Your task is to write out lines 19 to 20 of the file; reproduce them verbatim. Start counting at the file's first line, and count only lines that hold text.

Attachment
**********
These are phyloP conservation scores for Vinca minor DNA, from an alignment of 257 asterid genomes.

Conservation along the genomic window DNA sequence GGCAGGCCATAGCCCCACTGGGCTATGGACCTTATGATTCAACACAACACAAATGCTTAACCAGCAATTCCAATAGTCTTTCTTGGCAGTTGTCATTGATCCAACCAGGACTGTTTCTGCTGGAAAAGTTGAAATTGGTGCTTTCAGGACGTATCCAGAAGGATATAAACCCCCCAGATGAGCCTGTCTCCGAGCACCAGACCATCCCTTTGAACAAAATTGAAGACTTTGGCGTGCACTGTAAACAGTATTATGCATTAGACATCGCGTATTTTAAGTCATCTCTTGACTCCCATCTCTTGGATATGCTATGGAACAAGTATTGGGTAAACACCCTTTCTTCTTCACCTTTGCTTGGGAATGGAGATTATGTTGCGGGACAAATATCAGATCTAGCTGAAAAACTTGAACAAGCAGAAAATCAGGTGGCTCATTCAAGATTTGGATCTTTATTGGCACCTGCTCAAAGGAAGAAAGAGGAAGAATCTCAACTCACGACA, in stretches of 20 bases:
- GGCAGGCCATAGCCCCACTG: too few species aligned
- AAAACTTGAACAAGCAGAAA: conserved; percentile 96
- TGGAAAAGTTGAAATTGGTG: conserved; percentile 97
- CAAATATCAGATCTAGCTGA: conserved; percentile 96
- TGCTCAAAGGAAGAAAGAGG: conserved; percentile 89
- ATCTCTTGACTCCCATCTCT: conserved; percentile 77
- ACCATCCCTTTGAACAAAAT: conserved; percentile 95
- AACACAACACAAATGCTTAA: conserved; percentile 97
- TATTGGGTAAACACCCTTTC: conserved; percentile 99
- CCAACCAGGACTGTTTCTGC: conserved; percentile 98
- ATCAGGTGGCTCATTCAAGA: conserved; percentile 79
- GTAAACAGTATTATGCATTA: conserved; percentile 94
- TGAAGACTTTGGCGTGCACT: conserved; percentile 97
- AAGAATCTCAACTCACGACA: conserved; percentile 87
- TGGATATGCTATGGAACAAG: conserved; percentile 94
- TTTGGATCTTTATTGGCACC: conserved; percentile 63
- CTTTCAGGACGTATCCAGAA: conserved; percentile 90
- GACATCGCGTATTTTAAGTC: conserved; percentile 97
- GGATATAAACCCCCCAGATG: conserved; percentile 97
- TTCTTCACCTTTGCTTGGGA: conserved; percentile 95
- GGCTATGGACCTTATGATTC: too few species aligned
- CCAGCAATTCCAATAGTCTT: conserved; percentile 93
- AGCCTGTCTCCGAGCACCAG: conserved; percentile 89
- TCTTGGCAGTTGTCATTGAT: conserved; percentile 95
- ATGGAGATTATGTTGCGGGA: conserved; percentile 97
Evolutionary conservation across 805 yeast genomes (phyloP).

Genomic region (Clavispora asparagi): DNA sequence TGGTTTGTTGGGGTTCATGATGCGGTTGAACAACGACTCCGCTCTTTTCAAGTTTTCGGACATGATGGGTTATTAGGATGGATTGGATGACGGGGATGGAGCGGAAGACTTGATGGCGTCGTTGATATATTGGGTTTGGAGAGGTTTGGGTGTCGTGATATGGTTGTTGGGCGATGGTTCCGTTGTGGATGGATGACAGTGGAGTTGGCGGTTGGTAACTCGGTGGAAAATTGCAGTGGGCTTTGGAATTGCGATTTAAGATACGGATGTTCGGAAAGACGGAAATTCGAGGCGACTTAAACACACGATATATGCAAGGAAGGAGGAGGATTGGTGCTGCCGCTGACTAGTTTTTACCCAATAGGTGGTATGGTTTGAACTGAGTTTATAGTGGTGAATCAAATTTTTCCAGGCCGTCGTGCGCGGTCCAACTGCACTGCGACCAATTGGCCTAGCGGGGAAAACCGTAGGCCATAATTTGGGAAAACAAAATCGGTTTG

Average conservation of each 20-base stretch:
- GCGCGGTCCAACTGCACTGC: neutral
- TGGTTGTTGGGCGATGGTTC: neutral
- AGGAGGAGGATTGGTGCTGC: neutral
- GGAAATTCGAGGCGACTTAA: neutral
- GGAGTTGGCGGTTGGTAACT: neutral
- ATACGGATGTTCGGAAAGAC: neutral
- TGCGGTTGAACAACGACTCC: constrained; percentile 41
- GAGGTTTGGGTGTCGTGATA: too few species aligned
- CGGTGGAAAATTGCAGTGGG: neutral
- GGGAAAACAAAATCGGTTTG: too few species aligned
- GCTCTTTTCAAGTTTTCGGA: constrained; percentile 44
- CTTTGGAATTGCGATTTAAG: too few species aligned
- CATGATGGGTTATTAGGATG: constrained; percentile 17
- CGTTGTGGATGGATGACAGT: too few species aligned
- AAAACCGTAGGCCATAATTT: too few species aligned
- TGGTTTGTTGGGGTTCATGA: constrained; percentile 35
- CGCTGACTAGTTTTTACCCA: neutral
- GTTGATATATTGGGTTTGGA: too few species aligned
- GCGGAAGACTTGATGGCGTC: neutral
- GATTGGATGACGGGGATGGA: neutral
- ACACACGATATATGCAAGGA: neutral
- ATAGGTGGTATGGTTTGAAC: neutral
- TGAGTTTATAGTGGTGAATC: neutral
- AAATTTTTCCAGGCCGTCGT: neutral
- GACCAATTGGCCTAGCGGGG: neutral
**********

- CTTTCAGGACGTATCCAGAA: conserved; percentile 90
- GACATCGCGTATTTTAAGTC: conserved; percentile 97